U.S. Defense Secretary Donald Rumsfeld says there is no reason for another defense organization to compete with NATO. Mr. Rumsfeld made the comments a day after European Union leaders discussed their own military planning and command group.
Secretary Rumsfeld told reporters shortly after arriving in Brussels that NATO has an extraordinary record of contributing to world peace.
His remarks followed a decision by European Union foreign ministers to back a proposal for an EU military planning and command group, based at NATO's military headquarters here in Belgium.
Washington has worried that such an arrangement would needlessly duplicate resources, and create an entity rivaling NATO.
Mr. Rumsfeld said there is no need for any group that would compete with NATO. "I certainly think that NATO has a fabulous record over most of my adult lifetime of contributing to defense and deterrence and a more peaceful world," said Mr. Rumsfeld. "Therefore, I would say anything that puts at risk that institution, you would have to have a very good reason for wanting to do it. I think there is no reason for something else to be competitive with NATO, myself."
Secretary Rumsfeld is in Brussels for a meeting of alliance defense ministers, and discussions are expected on current deployments, such as those in Afghanistan and Bosnia.
Mr. Rumsfeld says he supports NATO's efforts in Afghanistan to expand the International Security Assistance Force, or ISAF, beyond the capital, Kabul.
"The first task was for NATO to step forward and agree to undertake the first out-of-area,out of a NATO treaty area, responsibility, and they did that by taking over ISAF," he said. "To do that, they needed to get commitments of various capabilities. My understanding is that, within the last week, those capabilities have been committed."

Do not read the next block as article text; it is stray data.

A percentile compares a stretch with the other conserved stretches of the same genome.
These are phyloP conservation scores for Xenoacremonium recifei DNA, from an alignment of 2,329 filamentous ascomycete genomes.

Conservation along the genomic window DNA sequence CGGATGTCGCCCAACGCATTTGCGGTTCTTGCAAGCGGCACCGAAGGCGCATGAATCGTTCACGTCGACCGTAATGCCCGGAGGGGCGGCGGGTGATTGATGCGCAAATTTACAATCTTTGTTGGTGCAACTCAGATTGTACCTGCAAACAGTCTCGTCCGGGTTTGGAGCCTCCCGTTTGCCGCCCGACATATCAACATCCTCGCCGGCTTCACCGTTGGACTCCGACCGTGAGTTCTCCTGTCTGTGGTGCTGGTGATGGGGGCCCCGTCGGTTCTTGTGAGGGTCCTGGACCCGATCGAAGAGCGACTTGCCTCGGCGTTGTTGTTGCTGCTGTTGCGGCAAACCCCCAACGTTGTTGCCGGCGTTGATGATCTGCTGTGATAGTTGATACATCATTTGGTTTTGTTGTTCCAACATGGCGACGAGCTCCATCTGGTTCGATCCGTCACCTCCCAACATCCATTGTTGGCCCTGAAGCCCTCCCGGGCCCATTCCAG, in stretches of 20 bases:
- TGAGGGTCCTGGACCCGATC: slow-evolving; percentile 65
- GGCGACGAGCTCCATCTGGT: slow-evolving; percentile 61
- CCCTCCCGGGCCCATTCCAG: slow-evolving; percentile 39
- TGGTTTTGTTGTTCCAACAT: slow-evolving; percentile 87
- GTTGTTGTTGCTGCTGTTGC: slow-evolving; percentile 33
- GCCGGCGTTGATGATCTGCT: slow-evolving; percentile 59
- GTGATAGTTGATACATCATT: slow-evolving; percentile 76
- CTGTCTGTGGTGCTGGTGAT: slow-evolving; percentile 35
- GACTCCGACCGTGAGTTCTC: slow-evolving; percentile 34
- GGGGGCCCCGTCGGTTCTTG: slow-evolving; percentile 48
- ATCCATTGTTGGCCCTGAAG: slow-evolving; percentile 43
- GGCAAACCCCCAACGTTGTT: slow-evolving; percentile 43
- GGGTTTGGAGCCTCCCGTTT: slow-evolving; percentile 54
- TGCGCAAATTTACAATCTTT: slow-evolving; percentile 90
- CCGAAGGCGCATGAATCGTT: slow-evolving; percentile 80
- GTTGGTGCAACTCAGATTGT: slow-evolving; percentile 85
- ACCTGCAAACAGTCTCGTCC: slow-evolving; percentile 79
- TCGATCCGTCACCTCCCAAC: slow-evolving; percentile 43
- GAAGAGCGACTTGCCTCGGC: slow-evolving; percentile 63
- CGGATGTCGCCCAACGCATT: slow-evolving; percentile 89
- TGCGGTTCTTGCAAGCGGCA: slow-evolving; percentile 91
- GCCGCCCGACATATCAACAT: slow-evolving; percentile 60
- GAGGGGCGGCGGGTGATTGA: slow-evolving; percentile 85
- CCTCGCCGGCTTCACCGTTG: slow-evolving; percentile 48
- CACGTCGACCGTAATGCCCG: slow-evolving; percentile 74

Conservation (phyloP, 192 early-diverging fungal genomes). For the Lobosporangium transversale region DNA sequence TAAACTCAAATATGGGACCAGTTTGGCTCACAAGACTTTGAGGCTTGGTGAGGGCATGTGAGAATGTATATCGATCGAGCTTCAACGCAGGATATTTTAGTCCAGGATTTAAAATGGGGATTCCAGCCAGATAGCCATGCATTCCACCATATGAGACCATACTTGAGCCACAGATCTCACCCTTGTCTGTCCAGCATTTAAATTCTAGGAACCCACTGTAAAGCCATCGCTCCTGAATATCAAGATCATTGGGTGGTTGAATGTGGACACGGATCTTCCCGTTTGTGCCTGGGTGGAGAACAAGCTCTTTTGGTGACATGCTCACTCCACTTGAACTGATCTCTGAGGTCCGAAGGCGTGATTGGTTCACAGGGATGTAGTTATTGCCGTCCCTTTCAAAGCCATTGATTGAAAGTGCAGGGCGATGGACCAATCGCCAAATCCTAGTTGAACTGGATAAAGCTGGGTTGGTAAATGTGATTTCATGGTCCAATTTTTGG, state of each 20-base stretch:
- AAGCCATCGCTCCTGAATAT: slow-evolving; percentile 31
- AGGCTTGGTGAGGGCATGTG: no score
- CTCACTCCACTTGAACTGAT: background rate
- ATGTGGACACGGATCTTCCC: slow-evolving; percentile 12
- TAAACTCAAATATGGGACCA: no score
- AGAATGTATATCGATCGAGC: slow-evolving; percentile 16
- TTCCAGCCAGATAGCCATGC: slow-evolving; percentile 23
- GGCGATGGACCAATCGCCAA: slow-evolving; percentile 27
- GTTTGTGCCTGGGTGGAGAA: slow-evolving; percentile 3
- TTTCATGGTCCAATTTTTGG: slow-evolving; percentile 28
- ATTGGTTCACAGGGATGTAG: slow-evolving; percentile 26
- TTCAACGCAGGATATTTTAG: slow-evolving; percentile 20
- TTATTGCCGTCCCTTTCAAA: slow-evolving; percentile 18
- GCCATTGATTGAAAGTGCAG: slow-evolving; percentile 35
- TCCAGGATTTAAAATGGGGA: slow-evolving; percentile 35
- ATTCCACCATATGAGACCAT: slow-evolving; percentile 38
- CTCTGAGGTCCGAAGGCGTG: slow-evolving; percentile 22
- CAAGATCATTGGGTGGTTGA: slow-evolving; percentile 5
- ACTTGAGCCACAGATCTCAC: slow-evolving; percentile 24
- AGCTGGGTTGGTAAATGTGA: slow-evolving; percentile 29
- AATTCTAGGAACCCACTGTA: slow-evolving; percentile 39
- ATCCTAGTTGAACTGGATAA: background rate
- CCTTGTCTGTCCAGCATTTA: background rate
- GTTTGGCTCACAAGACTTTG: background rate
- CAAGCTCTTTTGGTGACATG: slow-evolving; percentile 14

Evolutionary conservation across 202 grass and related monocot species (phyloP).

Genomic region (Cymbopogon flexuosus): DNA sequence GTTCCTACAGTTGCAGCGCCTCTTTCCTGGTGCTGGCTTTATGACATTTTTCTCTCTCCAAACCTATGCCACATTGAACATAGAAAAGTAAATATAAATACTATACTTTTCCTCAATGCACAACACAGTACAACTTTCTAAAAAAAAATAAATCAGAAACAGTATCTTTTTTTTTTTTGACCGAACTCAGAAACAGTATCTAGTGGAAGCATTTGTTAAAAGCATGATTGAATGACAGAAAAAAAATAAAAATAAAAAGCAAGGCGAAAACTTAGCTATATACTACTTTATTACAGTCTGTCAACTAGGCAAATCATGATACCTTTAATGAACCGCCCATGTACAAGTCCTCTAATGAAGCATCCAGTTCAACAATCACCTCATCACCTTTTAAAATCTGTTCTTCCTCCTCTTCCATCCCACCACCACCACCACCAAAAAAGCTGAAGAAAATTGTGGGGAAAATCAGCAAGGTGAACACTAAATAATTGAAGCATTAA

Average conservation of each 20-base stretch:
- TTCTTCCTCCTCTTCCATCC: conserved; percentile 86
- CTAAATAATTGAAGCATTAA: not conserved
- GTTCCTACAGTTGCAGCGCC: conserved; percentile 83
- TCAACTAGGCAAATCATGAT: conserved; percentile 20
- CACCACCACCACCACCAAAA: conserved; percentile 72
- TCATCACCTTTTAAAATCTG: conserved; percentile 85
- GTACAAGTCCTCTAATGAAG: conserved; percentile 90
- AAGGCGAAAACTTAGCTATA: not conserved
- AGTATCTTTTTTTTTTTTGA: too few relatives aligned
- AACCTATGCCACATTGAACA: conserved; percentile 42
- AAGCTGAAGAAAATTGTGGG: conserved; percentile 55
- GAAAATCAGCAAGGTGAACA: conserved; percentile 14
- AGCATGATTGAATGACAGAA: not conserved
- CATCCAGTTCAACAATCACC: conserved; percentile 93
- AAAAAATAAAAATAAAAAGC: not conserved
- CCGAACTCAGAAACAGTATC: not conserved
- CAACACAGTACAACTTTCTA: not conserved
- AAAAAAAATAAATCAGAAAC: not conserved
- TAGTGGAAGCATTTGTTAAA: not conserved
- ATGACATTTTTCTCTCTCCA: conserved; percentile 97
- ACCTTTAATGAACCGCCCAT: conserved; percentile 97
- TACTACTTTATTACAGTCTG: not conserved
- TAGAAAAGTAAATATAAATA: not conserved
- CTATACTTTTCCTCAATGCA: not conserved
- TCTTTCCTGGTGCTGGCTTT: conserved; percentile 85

NATO defense ministers are also expected to discuss reducing the peacekeeping force in Bosnia.
Mr. Rumsfeld indicated that the security situation there is evolving.
"There are a growing number of people who feel that the situation in Bosnia is such that troop levels can continue to decline, and that it is moving away, it is evolving in a way, that it is less of a military challenge, and increasingly will become more of a police challenge," said Mr. Rumsfeld.
During the defense ministers meeting, NATO will launch a new battalion designed to respond and defend against weapons of mass destruction.
The alliance says the battalion is a significant part of NATO's transformation to meet the new security challenges of the 21st century.